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  • In Tenerife, at the end of the restaurant day, the pig farmers venture out in their trucks, hauling their plastic trash barrels (wheelie bins for Peter). They make the rounds of all the guachinches (small family-run restaurants) where they have delivered their freshly slaughtered pigs that morning. This stronger-than-she-looks woman collecting the pig parts posed, proud of her traditional role in this symbiotic relationship. She has raised these pigs, and like a funeral director, has come back for their remains, not for internment, but for fodder back on the finca (ranch). Whatever is left on plates, in the kitchen, or in the cinder-block room where the meat is butchered is tossed into the green bin and later fed to the livestock being fattened for market. This cycle recurs daily: restauranteur dependent on farmer dependent on restauranteur.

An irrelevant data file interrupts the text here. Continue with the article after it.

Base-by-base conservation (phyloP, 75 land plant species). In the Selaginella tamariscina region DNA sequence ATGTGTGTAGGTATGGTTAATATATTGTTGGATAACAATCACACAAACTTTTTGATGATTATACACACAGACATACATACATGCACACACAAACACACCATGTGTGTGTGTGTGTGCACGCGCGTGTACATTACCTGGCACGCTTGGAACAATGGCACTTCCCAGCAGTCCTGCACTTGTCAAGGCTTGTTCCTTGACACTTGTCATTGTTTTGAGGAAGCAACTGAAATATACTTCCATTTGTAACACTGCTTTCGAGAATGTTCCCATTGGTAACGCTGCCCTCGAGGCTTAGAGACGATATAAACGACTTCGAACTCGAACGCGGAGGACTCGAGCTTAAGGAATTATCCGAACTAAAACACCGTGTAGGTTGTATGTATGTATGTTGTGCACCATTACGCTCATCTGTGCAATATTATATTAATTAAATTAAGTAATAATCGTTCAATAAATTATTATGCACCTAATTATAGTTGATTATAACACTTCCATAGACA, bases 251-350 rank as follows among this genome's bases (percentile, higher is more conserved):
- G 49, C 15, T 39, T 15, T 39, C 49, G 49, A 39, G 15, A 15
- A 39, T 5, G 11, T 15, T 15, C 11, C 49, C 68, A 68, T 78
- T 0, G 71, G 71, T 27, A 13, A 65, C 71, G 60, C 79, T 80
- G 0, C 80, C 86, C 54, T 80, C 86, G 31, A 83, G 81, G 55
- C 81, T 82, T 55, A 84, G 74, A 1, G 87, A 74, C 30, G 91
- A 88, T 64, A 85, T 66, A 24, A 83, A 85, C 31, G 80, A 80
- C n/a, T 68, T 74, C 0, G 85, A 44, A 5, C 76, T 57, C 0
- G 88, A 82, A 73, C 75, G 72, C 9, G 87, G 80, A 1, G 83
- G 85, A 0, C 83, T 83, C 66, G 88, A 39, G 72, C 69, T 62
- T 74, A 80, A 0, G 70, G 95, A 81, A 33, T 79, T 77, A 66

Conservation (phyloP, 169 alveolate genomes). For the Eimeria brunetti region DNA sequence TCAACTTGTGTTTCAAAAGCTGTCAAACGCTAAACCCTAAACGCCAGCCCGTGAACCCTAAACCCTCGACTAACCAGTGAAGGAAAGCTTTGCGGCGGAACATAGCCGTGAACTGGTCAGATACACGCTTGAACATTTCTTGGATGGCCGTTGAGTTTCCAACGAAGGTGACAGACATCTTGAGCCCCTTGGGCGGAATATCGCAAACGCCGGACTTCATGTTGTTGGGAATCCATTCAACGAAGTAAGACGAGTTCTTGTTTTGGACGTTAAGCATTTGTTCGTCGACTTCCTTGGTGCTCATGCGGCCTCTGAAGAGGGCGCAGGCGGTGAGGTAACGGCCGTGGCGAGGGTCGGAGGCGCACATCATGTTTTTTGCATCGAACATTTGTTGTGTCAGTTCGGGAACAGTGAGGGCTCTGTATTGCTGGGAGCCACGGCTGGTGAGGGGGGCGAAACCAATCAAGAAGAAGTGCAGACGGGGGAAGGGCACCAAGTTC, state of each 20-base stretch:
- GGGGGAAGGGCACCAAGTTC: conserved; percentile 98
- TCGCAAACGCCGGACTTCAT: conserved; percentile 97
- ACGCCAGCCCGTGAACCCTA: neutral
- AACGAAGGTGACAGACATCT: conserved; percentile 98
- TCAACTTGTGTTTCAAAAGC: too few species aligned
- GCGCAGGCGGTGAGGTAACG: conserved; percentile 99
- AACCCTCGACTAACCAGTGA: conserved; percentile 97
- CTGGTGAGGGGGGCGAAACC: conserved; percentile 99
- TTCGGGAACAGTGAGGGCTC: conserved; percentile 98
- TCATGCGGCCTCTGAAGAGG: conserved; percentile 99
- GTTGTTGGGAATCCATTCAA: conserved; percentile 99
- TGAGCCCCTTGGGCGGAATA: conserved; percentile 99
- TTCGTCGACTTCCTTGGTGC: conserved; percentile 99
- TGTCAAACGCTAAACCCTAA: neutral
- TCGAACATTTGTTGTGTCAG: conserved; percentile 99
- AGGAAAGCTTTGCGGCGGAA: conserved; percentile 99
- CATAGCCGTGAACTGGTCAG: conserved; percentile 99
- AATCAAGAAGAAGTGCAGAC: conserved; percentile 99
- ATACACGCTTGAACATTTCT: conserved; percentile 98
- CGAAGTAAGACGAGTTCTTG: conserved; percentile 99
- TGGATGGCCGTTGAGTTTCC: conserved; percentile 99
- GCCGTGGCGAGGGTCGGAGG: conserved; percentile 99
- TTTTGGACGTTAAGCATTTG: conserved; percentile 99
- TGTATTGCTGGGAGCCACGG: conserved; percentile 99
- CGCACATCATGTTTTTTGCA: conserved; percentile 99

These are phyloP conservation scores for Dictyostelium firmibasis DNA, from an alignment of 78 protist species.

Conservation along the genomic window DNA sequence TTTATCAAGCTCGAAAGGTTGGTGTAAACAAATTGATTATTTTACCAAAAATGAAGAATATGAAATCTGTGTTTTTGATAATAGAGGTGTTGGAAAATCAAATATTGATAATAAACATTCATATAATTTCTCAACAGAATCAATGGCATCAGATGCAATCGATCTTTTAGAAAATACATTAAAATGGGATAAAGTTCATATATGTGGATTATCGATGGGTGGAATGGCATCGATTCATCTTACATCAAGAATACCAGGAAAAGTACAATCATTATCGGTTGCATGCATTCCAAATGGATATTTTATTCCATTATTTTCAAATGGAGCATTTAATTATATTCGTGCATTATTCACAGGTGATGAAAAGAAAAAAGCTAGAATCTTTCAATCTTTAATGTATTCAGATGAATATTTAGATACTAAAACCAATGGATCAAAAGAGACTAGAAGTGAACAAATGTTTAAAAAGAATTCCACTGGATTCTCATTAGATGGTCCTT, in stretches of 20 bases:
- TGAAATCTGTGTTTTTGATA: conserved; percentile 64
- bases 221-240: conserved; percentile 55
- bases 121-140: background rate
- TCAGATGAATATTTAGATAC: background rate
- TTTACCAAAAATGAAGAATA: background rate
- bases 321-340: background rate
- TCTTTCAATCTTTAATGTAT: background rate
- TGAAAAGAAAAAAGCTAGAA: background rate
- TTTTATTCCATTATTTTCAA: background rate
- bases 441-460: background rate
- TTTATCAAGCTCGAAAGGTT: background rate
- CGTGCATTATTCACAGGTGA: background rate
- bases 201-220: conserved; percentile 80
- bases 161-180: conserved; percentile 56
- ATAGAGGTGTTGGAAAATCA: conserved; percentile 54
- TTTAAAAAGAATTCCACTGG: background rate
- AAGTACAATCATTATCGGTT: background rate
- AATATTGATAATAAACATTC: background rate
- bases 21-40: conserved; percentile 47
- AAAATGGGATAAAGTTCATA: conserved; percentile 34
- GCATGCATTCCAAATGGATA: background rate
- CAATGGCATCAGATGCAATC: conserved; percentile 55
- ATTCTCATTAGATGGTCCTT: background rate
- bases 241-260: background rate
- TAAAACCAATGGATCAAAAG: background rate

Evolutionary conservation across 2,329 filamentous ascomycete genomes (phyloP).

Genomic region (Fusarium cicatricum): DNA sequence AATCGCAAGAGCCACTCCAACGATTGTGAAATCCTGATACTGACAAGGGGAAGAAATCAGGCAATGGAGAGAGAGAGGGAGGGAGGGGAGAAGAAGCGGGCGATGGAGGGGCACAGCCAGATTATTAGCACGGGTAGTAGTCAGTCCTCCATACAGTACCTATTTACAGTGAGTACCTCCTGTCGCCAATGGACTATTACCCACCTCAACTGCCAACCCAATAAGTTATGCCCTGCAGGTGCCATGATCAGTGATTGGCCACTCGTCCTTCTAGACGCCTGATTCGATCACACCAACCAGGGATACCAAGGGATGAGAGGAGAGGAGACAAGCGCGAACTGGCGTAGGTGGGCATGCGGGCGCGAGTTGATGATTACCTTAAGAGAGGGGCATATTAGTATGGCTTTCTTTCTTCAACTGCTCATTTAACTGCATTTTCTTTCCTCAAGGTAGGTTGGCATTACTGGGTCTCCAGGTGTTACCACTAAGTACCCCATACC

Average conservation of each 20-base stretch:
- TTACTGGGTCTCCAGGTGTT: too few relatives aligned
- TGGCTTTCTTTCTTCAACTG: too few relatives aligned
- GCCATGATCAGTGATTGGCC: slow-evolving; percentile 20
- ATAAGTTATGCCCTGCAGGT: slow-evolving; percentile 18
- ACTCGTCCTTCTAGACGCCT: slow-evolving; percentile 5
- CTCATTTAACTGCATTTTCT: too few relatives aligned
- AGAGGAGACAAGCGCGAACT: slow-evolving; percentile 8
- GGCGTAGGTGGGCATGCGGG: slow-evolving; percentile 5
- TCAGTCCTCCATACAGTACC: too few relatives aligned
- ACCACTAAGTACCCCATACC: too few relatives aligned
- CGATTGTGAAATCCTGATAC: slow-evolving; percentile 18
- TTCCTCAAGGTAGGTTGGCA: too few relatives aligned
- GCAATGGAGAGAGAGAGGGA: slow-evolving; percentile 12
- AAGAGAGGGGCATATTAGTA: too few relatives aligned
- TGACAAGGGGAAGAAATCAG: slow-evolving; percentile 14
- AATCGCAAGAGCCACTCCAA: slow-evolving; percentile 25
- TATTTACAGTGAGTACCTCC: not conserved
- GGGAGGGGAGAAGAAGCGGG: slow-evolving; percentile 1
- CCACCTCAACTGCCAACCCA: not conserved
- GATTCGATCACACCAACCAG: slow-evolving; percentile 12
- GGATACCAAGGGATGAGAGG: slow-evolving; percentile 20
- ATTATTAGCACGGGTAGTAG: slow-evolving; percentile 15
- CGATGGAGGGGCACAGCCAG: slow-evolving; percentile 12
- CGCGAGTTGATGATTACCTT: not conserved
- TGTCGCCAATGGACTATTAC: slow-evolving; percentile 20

Over the fence from my friend's finca, two away from the pig farm, the growing pigs can be heard crunching on the remains, including bones, of the pigs that said good bye that morning on their way into the food chain.

    "It's enough to make one consider becoming a vegetarian," she said, taking another bite of chuleta de cerda... you guessed it - pork chop.
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